8 March 2009

To mark International Women’s Day (http://www.internationalwomensday.com/), PEN centres around the world are focussing on the cases of four female writers who have been persecuted for their work. (http://www.internationalpen.org.uk/go/freedom-of-expression/campaigns)

One of these is award-winning writer and investigative journalist Lydia Cacho who runs a refuge for abused women and children. Cacho has written numerous articles on the prostitution of Cuban and Argentine girls in Mexico and the sexual abuse of minors. In 2005 she published a book (Demons of Eden: the power behind pornography), exposing a Mexican child pornography ring. A textile businessman, José Kamel Nacif Borge, brought charges of libel against Cacho. He is cited in the book as having ties with another Mexican businessman, Jean Succar Kuri, who owns a hotel in the popular Mexican resort, Cancún, in Quintana Roo (http://en.wikipedia.org/wiki/Quintana_Roo). Succar Kuri is an accused paedophile and head of the child pornography and prostitution network, who was already detained at the time. Kamel Nacif did not deny knowing him but claimed that his reputation had suffered as a result of Cacho’s book.

On 16 December 2005, Cacho was arrested at gunpoint by Puebla state officials, and endured a twenty-hour car journey from her home in Cancún to Puebla, where she was physically threatened. On her arrival she was charged with ‘defamation’ and calumny and faced up to four years in jail if found guilty. During the spell in police custody, the writer was reportedly ill-treated and held incommunicado in an attempt to intimidate her into abandoning her work to combat child abuse and people-trafficking. In February 2006 a recorded telephone conversation alleged to be between Kamel Nacif and the governor of Puebla, Mario Marín, was released to the local media. The businessman reportedly thanked the governor for his part in Cacho’s arrest and offered Marín ‘two beautiful bottles of Cognac’ as a token of his appreciation. He also voiced his desire that the writer be raped whilst in detention.

Cacho filed a countersuit for corruption and violation of her human rights. After fighting a year-long battle, and enduring repeated death threats, the defamation charges were dismissed. However, her acquittal was only the result of her case being transferred to another state where defamation is no longer a criminal offence.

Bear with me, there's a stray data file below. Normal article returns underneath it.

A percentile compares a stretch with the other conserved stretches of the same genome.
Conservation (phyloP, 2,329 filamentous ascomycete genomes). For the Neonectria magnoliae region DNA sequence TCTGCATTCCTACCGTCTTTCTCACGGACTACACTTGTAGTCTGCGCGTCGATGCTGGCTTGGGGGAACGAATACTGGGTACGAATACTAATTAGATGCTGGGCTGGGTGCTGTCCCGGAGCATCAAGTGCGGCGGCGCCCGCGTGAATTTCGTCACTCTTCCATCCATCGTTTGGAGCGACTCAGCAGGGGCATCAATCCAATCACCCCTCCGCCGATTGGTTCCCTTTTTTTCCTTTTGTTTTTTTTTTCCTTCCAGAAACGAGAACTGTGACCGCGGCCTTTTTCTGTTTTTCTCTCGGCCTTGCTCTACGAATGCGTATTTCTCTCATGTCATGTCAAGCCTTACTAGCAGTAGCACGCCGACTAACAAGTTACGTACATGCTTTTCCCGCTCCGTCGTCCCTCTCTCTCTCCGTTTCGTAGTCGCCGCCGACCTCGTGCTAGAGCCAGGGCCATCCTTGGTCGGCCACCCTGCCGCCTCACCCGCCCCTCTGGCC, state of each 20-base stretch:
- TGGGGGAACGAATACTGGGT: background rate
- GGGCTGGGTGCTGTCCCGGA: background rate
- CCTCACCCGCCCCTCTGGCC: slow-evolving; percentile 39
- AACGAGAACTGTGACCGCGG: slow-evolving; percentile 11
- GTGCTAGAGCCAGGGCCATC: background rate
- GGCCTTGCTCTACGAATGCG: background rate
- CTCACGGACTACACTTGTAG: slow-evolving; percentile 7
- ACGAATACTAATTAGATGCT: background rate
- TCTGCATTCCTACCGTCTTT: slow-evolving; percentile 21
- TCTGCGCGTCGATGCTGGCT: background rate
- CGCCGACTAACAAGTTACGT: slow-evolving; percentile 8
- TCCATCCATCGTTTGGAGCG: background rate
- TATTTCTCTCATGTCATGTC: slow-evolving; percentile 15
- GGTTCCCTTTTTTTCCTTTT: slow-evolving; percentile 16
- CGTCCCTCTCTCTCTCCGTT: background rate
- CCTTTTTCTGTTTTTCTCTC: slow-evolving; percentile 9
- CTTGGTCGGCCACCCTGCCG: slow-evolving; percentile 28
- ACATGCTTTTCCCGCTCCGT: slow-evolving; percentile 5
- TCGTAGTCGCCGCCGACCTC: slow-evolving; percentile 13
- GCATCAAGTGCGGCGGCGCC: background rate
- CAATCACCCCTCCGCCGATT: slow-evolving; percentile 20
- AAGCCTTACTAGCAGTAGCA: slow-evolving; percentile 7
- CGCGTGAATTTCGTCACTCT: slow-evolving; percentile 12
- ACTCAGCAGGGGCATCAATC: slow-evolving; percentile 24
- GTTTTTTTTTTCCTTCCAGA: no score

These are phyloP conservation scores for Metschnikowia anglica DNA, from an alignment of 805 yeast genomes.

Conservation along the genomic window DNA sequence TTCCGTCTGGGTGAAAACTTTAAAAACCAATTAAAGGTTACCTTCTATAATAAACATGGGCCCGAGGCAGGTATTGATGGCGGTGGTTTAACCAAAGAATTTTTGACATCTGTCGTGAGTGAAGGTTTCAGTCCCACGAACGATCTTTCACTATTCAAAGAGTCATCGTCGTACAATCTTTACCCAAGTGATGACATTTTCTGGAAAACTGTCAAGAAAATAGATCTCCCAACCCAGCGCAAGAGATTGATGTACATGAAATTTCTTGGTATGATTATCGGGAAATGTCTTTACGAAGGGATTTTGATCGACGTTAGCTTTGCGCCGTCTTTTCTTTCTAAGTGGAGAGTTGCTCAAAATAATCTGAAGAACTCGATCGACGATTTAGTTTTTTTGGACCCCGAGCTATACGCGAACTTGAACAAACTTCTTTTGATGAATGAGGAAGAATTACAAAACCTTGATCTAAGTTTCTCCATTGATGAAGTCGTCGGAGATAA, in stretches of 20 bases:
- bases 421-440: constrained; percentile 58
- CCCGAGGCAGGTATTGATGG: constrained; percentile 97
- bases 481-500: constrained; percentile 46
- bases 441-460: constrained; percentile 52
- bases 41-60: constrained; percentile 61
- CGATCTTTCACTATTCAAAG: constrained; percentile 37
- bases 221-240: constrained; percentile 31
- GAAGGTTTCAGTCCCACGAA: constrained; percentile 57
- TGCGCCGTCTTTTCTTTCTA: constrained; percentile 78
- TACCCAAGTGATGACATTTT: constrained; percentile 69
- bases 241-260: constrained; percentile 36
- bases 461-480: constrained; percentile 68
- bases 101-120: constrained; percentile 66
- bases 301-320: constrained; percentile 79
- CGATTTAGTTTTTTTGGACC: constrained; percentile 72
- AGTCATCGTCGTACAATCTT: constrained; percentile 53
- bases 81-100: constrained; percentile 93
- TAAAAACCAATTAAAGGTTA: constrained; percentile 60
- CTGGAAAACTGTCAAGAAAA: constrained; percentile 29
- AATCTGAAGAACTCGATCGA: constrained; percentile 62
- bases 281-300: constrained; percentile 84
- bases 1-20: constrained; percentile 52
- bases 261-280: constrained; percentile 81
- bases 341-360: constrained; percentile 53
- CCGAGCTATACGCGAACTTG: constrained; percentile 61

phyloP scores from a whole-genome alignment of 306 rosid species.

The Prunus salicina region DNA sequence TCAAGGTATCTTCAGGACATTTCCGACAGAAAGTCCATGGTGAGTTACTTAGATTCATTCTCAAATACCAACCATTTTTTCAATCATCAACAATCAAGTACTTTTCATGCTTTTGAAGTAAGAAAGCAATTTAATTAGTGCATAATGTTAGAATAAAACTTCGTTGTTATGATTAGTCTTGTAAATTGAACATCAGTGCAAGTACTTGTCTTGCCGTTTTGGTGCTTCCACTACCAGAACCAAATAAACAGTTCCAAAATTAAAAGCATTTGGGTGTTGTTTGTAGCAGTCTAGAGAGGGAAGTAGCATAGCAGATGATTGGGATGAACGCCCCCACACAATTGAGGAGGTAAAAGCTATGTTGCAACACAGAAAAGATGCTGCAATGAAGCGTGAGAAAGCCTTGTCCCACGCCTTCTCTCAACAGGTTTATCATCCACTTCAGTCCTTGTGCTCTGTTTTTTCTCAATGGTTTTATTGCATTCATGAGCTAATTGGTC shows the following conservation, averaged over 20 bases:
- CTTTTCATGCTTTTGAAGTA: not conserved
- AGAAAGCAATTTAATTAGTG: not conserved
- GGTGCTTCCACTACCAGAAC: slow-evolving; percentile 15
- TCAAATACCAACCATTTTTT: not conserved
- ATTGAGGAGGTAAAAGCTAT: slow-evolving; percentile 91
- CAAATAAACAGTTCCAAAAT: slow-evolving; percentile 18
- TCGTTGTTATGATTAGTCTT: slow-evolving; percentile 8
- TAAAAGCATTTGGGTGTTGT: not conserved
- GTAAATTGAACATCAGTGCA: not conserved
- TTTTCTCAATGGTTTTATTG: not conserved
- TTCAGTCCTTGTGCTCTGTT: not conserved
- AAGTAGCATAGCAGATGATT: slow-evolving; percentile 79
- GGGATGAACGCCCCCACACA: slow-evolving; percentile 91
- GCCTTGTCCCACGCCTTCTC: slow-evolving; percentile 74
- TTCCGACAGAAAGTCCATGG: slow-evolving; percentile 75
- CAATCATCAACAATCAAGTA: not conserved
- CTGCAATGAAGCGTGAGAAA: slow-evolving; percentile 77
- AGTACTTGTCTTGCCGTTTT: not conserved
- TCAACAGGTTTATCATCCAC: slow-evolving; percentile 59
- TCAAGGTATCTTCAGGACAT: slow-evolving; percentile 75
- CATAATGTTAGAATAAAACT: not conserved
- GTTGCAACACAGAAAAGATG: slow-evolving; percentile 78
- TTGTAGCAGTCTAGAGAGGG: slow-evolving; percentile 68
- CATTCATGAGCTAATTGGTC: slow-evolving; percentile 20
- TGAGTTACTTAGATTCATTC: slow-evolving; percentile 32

Despite the Mexico’s Supreme Court’s ruling that there had been ‘no serious violation’ of Cacho’s rights when she was arrested on Marín’s orders (http://www.guardian.co.uk/media/greenslade/2007/dec/04/mexicocourtrulesagainstjou) , last April the special office set up to investigate crimes against journalists in Mexico ordered the arrest of five public employees for the illegal detention of Cacho. These reportedly included the former attorney general, a minister, a police commander and various criminal justice system officials, who allegedly falsified paperwork in order to facilitate her arrest. Disappointingly, in June the court in Cacho’s home state of Quintana Roo ruled that although there was evidence of arbitrary detention and torture it could not accept her case for jurisdictional reasons and recommended that she take the case to Puebla. Her appeal was rejected in January 2009. Cacho claims that it impossible to get justice in Puebla, particularly given the role of the state authorities in her ordeal, and so she will submit her case to the Inter-American Commission on Human Rights. She continues to receive threats to her life for her writing.

Lydia Cacho will be in London talking about her work at Shakespeare's Globe on 18 April, as part of International PEN’s festival of world literature, Free the Word! http://www.internationalpen.org.uk/go/literary-events/free-the-word

You may like to write to the Mexican President expressing concern at the continuing harassment of writer Lydia Cacho for writing about sexual exploitation in Mexico to:

Lic. Felipe De Jesús Calderón Hinojosa
Presidente de los Estados Unidos Mexicanos
Fax: 00 52 55 5093 4901/ 5277 2376
Email: felipe.calderon@presidencia.gob.mx